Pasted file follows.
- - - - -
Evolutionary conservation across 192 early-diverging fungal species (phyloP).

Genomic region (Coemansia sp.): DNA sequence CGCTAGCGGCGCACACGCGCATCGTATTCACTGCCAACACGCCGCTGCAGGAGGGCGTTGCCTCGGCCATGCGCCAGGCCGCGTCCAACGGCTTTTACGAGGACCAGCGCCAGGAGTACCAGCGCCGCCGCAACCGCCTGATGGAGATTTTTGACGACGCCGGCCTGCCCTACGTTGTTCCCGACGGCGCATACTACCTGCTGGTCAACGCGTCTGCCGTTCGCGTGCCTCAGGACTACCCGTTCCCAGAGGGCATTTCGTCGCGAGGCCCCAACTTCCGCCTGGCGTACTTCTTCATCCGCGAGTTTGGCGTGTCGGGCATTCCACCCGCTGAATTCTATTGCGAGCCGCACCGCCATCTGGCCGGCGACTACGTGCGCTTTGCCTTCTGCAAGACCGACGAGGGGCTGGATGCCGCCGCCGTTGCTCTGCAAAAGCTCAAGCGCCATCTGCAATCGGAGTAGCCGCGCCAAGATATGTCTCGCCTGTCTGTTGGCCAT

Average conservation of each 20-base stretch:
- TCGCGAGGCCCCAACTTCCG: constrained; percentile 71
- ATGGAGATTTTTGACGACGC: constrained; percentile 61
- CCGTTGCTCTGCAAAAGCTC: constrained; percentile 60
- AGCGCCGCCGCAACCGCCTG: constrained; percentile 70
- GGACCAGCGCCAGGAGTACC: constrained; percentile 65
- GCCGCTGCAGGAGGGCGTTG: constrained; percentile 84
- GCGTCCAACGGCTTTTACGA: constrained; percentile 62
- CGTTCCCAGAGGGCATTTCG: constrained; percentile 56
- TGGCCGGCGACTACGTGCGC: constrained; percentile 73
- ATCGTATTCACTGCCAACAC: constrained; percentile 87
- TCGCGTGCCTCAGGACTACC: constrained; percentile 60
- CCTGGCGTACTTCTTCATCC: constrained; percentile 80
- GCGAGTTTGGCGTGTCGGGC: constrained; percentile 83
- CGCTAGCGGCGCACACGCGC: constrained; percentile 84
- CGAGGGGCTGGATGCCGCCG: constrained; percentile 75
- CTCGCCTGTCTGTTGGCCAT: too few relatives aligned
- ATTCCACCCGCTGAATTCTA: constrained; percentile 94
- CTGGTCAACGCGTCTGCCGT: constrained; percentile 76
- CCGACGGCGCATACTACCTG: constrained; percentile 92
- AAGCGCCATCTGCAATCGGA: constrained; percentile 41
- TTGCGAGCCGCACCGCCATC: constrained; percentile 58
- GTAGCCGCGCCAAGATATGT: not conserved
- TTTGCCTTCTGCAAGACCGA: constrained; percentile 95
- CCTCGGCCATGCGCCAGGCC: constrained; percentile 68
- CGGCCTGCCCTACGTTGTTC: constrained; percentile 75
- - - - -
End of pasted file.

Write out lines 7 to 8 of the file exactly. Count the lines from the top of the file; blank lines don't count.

- AGCGCCGCCGCAACCGCCTG: constrained; percentile 70
- GGACCAGCGCCAGGAGTACC: constrained; percentile 65